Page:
• all or part of the sub-trust fund is used by or for the benefit of that entity, and
  • the private company beneficiary has knowledge of this use.

This constitutes the provision by the private company beneficiary of financial accommodation to the entity using or benefiting from the use of the sub-trust fund under s. 109D(3)(b). As a result, the private company beneficiary makes a loan to the entity using the sub-trust fund under the extended definition of a ‘loan’ in s. 109D(3).

The Bendel case

The Bendel Group of entities

Mr Bendel controlled the Bendel Group of entities, which included the following:

Screenshot 2023 11 16 132538

The Commissioner issued amended assessments on the basis that the UPEs to prior year trust income were loans within the meaning of s. 109D(3), made by the Company to the Trust. The loans were taken to be dividends under s. 109D(1).

The Primary Issue — the Tribunal’s reasons

The Tribunal did not accept the contention (of both parties) that a separate trust arose in any conventional sense that had the effect of discharging or replacing the obligation to pay entitlements to income. The Company’s entitlements to be paid its share of the Trust’s income continued to exist.

The Tribunal found that the balance of the outstanding UPEs, whether held on a separate trust or otherwise, were not loans to the Trustee within the meaning of s. 109D(3).

The Tribunal based this conclusion on the following:

  • the policy intent of Div 7A to tax shareholders/associates who access company profits without bearing the tax that would arise had the company paid a dividend in the usual way
  • statutory construction principles — potentially competing provisions be interpreted in a manner which ‘gives effect to harmonious goals’
  • there being no tiebreaker provision which mandates which of two competing assessing provisions would apply — if the UPE is treated as a loan to the trustee per s. 109D(3) there is a possibility two people would be taxed on the same UPE, one through Div 6 of the ITAA 1936 and the other through Div 7A
  • the Commissioner’s discretion under s. 109RB is only available to taxpayers if there was an honest mistake or inadvertent omission — no discretion is available to relieve inappropriate double taxing
  • Subdivision EA (being specific) is the lead provision to bring UPEs into the scope of Div 7A. It requires two features: an entitlement to trust income vested in a corporate beneficiary and a contemporaneous loan to a shareholder
  • the lack of clarity as to the nature of an UPE and the separate trust concept
  • the operation of Subdiv EA which taxes the shareholder as if the company had lent money directly to that shareholder, bringing the loan from the trust to the shareholder/associate within the scope of Div 7A
  • there being no provision in either of the Assessment Acts that expressly allows assessment of two people arising out of the same circumstance with one of those people potentially not enjoying any benefit of the corporate profits that are the underlying cause of the assessment.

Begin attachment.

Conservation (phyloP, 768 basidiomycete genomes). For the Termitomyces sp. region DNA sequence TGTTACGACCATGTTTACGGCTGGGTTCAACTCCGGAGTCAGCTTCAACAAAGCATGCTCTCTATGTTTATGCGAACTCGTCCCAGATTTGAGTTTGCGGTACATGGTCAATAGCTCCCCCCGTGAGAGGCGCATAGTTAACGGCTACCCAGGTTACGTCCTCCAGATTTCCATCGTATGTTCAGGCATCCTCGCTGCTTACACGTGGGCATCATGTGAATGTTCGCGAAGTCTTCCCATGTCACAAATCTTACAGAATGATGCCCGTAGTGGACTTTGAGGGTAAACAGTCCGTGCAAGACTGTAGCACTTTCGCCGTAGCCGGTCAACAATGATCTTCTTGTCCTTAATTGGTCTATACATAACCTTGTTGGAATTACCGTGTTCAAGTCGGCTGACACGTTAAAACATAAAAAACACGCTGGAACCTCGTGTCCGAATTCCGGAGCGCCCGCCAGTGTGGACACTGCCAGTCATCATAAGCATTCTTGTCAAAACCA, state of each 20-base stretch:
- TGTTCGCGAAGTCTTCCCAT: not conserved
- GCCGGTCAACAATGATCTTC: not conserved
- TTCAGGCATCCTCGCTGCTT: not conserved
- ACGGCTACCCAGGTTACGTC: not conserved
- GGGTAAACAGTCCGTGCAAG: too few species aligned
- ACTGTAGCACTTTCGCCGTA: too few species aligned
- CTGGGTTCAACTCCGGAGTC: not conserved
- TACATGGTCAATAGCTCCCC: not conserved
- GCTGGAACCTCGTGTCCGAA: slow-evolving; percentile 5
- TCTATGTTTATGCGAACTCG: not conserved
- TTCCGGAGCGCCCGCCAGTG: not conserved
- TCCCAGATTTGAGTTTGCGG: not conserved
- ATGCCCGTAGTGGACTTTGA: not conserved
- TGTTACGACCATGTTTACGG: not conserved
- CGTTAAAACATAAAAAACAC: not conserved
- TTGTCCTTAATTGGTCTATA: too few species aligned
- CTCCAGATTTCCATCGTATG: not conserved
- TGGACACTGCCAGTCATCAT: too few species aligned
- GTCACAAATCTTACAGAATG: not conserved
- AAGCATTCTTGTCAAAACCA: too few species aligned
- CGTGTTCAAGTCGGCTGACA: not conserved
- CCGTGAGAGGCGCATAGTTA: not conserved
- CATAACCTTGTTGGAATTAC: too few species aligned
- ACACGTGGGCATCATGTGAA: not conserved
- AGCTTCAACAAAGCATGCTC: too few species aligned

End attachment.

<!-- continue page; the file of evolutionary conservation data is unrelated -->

Other issues considered by the Tribunal

Apart from the Primary Issue, the Tribunal considered three other issues — summary below.

Whether s. 6-25 of the ITAA 1997 prevents a deemed dividend from being included in the Trust’s assessable income or, alternatively, the taxpyaer’s assessable incomes on the basis that the same amount has already been included in assessable income.

Consistent with its conclusion for the Primary Issue, the Tribunal found it unnecessary to decide this issue. Nonetheless, it observed that any deemed dividend would not be the ‘same amount’ as the amount previously included in the Company’s assessable income in respect of the UPE.

Whether the Tribunal will exercise the s. 109RB discretion (subject to the answers to the preceding issues).

The Tribunal found that loans (within the ordinary meaning of that term) of $41,252 and $9,431 had been made by the Company to the Trust. It considered no basis had been advanced for the exercise of the s. 109RB discretion in respect of those amounts.

Under s. 109RB the Commissioner may exercise a discretion to disregard the deemed payment of a dividend or that a deemed dividend may be franked.

Whether penalties have been imposed correctly and, if so, whether the Tribunal will remit them.

Based on the Tribunal’s decision regarding the application of section 109D to the UPEs, this issue was only relevant to the $41,252 and $9,431 ordinary loans. The Tribunal observed that ‘Mr Bendel is a registered tax agent to whom the outcome of retaining amounts belonging to a company should have been obvious’. It considered penalties respect of those amounts should be recalculated at the same rate and not remitted.

When does s. 100A apply?

Section 100A of the ITAA 1936 applies where:

  • there is a presently entitled beneficiary and the beneficiary’s present entitlement to income of the trust estate has the relevant connection with a reimbursement agreement
  • the reimbursement agreement provides for a benefit to a person other than the beneficiary
  • a purpose of one or more of the parties to the agreement is that a person would be liable to pay less income tax in an income year,


  • the exclusion for agreements entered into in the course of ordinary family or commercial dealings does not apply.

note iconNote

Section 100A effectively has an unlimited period of review — i.e. the Commissioner has an unlimited period in which to issue an assessment under the provision.

Further info and training

For further guidance on Section 100A, download our recorded session.